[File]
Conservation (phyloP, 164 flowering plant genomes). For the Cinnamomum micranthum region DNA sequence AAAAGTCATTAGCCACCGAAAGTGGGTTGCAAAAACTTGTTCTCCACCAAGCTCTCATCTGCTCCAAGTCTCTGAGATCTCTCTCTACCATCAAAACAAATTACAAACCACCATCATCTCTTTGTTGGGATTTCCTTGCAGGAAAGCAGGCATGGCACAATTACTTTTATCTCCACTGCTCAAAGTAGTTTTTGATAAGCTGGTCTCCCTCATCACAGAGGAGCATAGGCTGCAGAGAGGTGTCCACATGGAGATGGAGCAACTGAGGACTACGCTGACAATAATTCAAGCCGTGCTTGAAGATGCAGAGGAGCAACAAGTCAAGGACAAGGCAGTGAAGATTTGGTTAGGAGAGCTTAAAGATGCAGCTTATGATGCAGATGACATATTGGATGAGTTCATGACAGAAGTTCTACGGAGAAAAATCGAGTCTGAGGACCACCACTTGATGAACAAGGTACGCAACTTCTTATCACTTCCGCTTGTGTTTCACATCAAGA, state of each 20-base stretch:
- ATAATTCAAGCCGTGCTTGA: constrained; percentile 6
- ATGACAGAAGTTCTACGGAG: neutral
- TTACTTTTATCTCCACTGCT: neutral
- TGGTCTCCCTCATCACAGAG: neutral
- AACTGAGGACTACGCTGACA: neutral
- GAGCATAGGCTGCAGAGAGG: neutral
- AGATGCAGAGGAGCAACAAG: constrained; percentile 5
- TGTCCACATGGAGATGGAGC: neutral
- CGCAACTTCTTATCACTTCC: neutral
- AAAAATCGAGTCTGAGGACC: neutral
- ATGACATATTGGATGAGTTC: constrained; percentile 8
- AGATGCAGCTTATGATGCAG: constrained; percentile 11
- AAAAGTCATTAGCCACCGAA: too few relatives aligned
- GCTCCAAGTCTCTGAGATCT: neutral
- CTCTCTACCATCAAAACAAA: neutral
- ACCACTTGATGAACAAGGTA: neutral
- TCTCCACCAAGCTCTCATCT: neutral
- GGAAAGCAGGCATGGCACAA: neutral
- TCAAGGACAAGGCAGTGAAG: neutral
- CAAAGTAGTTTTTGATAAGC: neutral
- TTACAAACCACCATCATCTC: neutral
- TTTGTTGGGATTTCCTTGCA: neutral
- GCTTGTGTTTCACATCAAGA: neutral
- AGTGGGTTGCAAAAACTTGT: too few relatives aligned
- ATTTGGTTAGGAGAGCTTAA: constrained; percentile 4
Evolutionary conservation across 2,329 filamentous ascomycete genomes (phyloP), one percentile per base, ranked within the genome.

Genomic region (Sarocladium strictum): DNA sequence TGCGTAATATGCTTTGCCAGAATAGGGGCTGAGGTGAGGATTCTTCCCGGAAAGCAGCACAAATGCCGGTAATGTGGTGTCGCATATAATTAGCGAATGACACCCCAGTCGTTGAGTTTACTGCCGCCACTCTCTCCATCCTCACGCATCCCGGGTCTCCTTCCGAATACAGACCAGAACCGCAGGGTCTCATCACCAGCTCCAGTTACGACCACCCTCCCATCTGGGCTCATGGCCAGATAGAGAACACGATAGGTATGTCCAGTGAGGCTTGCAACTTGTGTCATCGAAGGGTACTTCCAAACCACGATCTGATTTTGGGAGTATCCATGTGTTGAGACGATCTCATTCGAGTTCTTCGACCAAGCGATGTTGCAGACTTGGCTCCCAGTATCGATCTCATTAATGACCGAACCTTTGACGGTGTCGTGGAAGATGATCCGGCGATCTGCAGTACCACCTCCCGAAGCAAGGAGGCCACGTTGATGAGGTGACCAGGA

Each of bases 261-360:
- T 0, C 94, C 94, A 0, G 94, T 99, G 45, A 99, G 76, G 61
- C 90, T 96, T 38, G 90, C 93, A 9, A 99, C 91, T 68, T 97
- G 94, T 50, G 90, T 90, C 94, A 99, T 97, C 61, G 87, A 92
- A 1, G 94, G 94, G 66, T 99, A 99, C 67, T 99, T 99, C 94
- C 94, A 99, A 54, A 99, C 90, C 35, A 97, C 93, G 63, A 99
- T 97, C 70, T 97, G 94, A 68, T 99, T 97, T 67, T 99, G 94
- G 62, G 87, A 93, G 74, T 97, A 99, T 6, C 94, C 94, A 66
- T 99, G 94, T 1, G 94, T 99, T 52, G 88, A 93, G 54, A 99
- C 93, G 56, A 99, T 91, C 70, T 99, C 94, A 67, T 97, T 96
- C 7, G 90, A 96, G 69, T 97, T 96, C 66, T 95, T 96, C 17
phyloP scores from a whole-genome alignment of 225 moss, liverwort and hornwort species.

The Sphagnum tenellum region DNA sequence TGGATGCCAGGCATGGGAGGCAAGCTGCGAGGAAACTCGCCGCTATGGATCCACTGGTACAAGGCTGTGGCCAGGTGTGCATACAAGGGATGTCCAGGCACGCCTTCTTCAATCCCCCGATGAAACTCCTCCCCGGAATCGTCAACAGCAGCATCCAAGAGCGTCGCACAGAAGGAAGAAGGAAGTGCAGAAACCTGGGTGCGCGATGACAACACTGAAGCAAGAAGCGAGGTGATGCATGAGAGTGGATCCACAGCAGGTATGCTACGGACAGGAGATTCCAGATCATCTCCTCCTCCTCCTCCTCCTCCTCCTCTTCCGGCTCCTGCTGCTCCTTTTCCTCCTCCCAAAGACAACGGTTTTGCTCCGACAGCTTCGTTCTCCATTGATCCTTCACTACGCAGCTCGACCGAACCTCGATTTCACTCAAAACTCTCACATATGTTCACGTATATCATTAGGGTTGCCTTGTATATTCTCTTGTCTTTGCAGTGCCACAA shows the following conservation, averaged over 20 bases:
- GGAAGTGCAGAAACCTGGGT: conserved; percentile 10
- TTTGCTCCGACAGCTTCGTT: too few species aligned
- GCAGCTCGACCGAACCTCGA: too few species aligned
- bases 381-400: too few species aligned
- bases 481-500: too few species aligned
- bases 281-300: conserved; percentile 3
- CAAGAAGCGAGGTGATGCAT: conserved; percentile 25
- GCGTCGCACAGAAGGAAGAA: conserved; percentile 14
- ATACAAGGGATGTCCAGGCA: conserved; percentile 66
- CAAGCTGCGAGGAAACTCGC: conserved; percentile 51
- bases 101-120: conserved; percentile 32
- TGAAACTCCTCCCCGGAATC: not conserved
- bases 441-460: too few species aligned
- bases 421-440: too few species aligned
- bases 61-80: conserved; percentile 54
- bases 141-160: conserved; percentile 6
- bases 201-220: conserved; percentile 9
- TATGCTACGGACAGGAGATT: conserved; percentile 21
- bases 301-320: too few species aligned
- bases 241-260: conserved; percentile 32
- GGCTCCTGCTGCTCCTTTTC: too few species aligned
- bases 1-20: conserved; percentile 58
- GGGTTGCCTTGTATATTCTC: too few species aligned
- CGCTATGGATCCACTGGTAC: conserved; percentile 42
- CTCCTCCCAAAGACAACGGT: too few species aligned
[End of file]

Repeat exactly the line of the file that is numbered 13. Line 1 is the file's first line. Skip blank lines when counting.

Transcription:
- AGATGCAGCTTATGATGCAG: constrained; percentile 11